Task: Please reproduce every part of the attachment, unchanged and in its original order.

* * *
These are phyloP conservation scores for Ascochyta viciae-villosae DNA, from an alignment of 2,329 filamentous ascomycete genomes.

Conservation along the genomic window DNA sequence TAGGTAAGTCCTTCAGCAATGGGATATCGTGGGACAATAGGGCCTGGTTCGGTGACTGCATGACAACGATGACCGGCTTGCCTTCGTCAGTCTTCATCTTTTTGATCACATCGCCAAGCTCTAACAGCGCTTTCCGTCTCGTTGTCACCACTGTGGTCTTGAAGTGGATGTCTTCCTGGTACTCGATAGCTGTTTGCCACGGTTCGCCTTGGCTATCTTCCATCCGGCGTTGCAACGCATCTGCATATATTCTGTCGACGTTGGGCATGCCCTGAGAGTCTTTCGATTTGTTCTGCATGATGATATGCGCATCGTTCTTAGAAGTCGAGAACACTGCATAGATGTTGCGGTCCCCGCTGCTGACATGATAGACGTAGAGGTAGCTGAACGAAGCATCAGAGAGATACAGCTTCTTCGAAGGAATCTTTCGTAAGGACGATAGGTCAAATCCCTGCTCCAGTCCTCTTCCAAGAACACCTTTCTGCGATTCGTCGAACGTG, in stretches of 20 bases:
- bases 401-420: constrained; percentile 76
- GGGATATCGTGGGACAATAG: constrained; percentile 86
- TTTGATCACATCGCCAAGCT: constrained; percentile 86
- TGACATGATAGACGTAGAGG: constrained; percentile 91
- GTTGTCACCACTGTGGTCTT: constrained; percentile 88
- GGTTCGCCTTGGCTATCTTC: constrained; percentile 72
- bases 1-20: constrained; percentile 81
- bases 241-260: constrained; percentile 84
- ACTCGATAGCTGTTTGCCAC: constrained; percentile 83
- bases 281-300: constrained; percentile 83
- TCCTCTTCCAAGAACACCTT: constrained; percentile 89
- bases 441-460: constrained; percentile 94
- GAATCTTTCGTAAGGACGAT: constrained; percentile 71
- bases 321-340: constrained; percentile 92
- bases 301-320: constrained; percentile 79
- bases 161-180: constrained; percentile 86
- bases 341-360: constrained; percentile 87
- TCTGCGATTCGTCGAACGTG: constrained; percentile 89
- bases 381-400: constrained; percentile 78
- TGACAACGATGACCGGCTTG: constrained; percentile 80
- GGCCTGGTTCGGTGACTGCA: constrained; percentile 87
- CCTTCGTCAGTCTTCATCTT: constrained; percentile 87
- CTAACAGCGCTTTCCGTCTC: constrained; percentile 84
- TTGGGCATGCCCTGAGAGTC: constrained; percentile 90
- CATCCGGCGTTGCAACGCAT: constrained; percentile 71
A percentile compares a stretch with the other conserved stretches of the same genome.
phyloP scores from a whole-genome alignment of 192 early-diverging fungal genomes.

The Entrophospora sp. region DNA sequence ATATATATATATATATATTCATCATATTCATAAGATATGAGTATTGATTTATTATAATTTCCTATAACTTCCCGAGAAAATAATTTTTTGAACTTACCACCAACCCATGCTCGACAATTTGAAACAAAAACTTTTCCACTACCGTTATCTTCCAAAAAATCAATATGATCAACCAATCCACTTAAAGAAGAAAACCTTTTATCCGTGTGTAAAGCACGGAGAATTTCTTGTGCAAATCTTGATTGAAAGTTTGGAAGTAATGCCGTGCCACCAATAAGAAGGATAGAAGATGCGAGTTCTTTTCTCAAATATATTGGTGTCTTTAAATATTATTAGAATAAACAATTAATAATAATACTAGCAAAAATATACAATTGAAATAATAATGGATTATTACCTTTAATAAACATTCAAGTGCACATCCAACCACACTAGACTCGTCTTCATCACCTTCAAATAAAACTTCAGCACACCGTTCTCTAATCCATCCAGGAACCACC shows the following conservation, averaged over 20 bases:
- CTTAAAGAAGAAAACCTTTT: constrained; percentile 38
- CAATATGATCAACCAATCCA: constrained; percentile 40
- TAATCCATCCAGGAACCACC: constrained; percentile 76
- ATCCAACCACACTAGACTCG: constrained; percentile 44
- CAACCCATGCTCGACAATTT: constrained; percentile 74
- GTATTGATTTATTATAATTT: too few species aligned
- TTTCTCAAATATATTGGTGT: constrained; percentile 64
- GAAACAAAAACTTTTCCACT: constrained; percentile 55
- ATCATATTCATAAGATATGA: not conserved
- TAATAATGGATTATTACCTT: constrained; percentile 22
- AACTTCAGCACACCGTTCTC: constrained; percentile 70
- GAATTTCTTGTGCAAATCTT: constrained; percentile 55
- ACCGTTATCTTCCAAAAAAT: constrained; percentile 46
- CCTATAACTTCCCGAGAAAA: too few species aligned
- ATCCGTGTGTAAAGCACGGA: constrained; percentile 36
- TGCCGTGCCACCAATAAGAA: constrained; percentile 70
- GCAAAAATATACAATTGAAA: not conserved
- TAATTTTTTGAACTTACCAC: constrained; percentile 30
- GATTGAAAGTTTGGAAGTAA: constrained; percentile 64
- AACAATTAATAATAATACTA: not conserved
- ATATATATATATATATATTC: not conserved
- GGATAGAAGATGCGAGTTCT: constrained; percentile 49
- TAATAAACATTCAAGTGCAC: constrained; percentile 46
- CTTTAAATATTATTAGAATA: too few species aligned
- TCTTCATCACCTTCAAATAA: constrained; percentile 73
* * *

These are phyloP conservation scores for Ascochyta viciae-villosae DNA, from an alignment of 2,329 filamentous ascomycete genomes.

Conservation along the genomic window DNA sequence TAGGTAAGTCCTTCAGCAATGGGATATCGTGGGACAATAGGGCCTGGTTCGGTGACTGCATGACAACGATGACCGGCTTGCCTTCGTCAGTCTTCATCTTTTTGATCACATCGCCAAGCTCTAACAGCGCTTTCCGTCTCGTTGTCACCACTGTGGTCTTGAAGTGGATGTCTTCCTGGTACTCGATAGCTGTTTGCCACGGTTCGCCTTGGCTATCTTCCATCCGGCGTTGCAACGCATCTGCATATATTCTGTCGACGTTGGGCATGCCCTGAGAGTCTTTCGATTTGTTCTGCATGATGATATGCGCATCGTTCTTAGAAGTCGAGAACACTGCATAGATGTTGCGGTCCCCGCTGCTGACATGATAGACGTAGAGGTAGCTGAACGAAGCATCAGAGAGATACAGCTTCTTCGAAGGAATCTTTCGTAAGGACGATAGGTCAAATCCCTGCTCCAGTCCTCTTCCAAGAACACCTTTCTGCGATTCGTCGAACGTG, in stretches of 20 bases:
- bases 401-420: constrained; percentile 76
- GGGATATCGTGGGACAATAG: constrained; percentile 86
- TTTGATCACATCGCCAAGCT: constrained; percentile 86
- TGACATGATAGACGTAGAGG: constrained; percentile 91
- GTTGTCACCACTGTGGTCTT: constrained; percentile 88
- GGTTCGCCTTGGCTATCTTC: constrained; percentile 72
- bases 1-20: constrained; percentile 81
- bases 241-260: constrained; percentile 84
- ACTCGATAGCTGTTTGCCAC: constrained; percentile 83
- bases 281-300: constrained; percentile 83
- TCCTCTTCCAAGAACACCTT: constrained; percentile 89
- bases 441-460: constrained; percentile 94
- GAATCTTTCGTAAGGACGAT: constrained; percentile 71
- bases 321-340: constrained; percentile 92
- bases 301-320: constrained; percentile 79
- bases 161-180: constrained; percentile 86
- bases 341-360: constrained; percentile 87
- TCTGCGATTCGTCGAACGTG: constrained; percentile 89
- bases 381-400: constrained; percentile 78
- TGACAACGATGACCGGCTTG: constrained; percentile 80
- GGCCTGGTTCGGTGACTGCA: constrained; percentile 87
- CCTTCGTCAGTCTTCATCTT: constrained; percentile 87
- CTAACAGCGCTTTCCGTCTC: constrained; percentile 84
- TTGGGCATGCCCTGAGAGTC: constrained; percentile 90
- CATCCGGCGTTGCAACGCAT: constrained; percentile 71
A percentile compares a stretch with the other conserved stretches of the same genome.
phyloP scores from a whole-genome alignment of 192 early-diverging fungal genomes.

The Entrophospora sp. region DNA sequence ATATATATATATATATATTCATCATATTCATAAGATATGAGTATTGATTTATTATAATTTCCTATAACTTCCCGAGAAAATAATTTTTTGAACTTACCACCAACCCATGCTCGACAATTTGAAACAAAAACTTTTCCACTACCGTTATCTTCCAAAAAATCAATATGATCAACCAATCCACTTAAAGAAGAAAACCTTTTATCCGTGTGTAAAGCACGGAGAATTTCTTGTGCAAATCTTGATTGAAAGTTTGGAAGTAATGCCGTGCCACCAATAAGAAGGATAGAAGATGCGAGTTCTTTTCTCAAATATATTGGTGTCTTTAAATATTATTAGAATAAACAATTAATAATAATACTAGCAAAAATATACAATTGAAATAATAATGGATTATTACCTTTAATAAACATTCAAGTGCACATCCAACCACACTAGACTCGTCTTCATCACCTTCAAATAAAACTTCAGCACACCGTTCTCTAATCCATCCAGGAACCACC shows the following conservation, averaged over 20 bases:
- CTTAAAGAAGAAAACCTTTT: constrained; percentile 38
- CAATATGATCAACCAATCCA: constrained; percentile 40
- TAATCCATCCAGGAACCACC: constrained; percentile 76
- ATCCAACCACACTAGACTCG: constrained; percentile 44
- CAACCCATGCTCGACAATTT: constrained; percentile 74
- GTATTGATTTATTATAATTT: too few species aligned
- TTTCTCAAATATATTGGTGT: constrained; percentile 64
- GAAACAAAAACTTTTCCACT: constrained; percentile 55
- ATCATATTCATAAGATATGA: not conserved
- TAATAATGGATTATTACCTT: constrained; percentile 22
- AACTTCAGCACACCGTTCTC: constrained; percentile 70
- GAATTTCTTGTGCAAATCTT: constrained; percentile 55
- ACCGTTATCTTCCAAAAAAT: constrained; percentile 46
- CCTATAACTTCCCGAGAAAA: too few species aligned
- ATCCGTGTGTAAAGCACGGA: constrained; percentile 36
- TGCCGTGCCACCAATAAGAA: constrained; percentile 70
- GCAAAAATATACAATTGAAA: not conserved
- TAATTTTTTGAACTTACCAC: constrained; percentile 30
- GATTGAAAGTTTGGAAGTAA: constrained; percentile 64
- AACAATTAATAATAATACTA: not conserved
- ATATATATATATATATATTC: not conserved
- GGATAGAAGATGCGAGTTCT: constrained; percentile 49
- TAATAAACATTCAAGTGCAC: constrained; percentile 46
- CTTTAAATATTATTAGAATA: too few species aligned
- TCTTCATCACCTTCAAATAA: constrained; percentile 73